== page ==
Samuel Fosso
Samuel Fosso (born July 17, 1962) is a Cameroonian-born Nigerian photographer who has worked for most of his career in the Central African Republic. His work includes using self-portraits adopting a series of personas, often commenting on the history of Africa. One of his most famous works of art, and what he is best known for, is his “autoportraits” where he takes either himself or other more recognizable people and draws them in a style of popular culture or politics.[1] He is recognized as one of Central Africa’s leading contemporary artists.[2]

He won the Prince Claus Award from the Netherlands in 2001. Wikipedia

Fossa is known for his “autoportraits” and pushing boundaries of portristiure-in this series he takes on the persona of different characters often challenging representational conventions including elements of history, politics and humour. He is recognized as one of Central Africa’s leading contemporary artists.

Diane Arbus

Diane Arbus was an American photographer. She photographed a wide range of subjects including strippers, carnival performers, nudists, people with dwarfism, children, mothers, couples, elderly people, and middle-class families. Wikipedia
I first came across Diane Arbus when I saw her image Identical Twins, as a parent of twins I was pulled into the image as it always bothered me that people referred to both my daughters as ‘the twins’. Arbus images, portraits, are of people on the fringes of society-taken at a time when it wasn’t hip and trendy to do so. This included cirsuc performers, transgender people, dwarfs,and the mentally ill. When looking at her images I find myself wondering how she developed rapport with her subjects. Somehow I’m never sure about her motivation as the images dont always translate into something sensitive e.g. A young Brooklyn family going for a Sunday outing, there is sometimes a feeling of voyeurism (definitely on part of the viewer) or even manipulation -but people trusted her enough to let her photograph them and images while sometimes disturbing can be very powerful.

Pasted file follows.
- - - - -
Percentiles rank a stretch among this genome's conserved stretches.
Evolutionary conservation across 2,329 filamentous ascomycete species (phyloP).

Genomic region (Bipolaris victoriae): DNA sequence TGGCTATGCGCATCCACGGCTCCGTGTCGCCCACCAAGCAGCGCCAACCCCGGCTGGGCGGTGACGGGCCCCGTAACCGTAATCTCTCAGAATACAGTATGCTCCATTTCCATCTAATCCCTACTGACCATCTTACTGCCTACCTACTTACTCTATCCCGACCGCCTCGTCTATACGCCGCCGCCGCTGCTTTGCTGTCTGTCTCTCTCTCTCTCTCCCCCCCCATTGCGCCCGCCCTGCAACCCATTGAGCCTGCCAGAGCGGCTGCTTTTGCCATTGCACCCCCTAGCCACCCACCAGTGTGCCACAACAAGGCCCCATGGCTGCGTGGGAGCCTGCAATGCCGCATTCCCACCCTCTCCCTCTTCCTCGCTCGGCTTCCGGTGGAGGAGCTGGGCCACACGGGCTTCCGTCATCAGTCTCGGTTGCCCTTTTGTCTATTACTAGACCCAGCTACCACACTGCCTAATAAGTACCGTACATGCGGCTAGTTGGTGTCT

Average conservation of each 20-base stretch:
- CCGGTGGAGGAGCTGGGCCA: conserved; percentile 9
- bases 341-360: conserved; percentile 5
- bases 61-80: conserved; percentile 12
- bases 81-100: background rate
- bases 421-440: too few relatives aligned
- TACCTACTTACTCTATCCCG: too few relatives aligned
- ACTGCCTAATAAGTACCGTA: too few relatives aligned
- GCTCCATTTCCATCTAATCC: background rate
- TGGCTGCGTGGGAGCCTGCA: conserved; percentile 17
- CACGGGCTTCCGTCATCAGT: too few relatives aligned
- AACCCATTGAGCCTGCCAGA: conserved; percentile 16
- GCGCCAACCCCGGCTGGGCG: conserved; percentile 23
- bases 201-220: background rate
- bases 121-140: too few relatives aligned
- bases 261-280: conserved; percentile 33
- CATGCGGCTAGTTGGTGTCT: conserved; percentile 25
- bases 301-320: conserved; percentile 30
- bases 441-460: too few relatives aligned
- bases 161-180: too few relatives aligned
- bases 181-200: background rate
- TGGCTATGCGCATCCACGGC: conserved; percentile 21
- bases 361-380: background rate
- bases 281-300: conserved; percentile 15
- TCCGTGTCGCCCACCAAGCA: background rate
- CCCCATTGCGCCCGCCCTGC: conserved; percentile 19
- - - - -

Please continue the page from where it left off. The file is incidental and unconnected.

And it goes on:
Vivian Maier
Vivian Maier was an American street photographer whose body of work was only discovered after her death. Maier took over 150,000 photographs during her lifetime, capturing the people and architecture of Chicago on a Rolleiflex camera as she walked the city on her days off. Born on February 1, 1926 in New York, she moved to Chicago in 1956, working as a nanny for wealthy families in the North Shore neighborhood. Her work has been compared to Diane Arbus, Garry Winogrand, and Weegee, both for her spontaneous shooting style and for her fascination with human behavior. She died in Chicago on April 21, 2009, and two years before her death, a storage unit with her negatives, prints, audio recordings, and 8 mm film was auctioned to three separate buyers. One of them, John Maloof, began sharing a selection of Maier’s images in 2009 on his blog, generating significant public and critical interest. Maloof went on to produce an award-winning 2013 documentary about the elusive photographer, Finding Vivian Maier, as well as authoring the 2014 monograph Vivian Maier: A Photographer Found.Artnet
When looking at Maier’s images I cant help comparing them to Diane Arbus’s work. Softer and more sypmaththic, they document life in and around Chicago. Discovered posthumously one can help but look for clues about her in her work.
From the images of housewives,the homeless and poor, shadows and shopfronts, Maier captures the flow of everyday American life.

Ewing, William A, 2006, FACE The New Photographic Portrait, Thames & Hudson Ltd London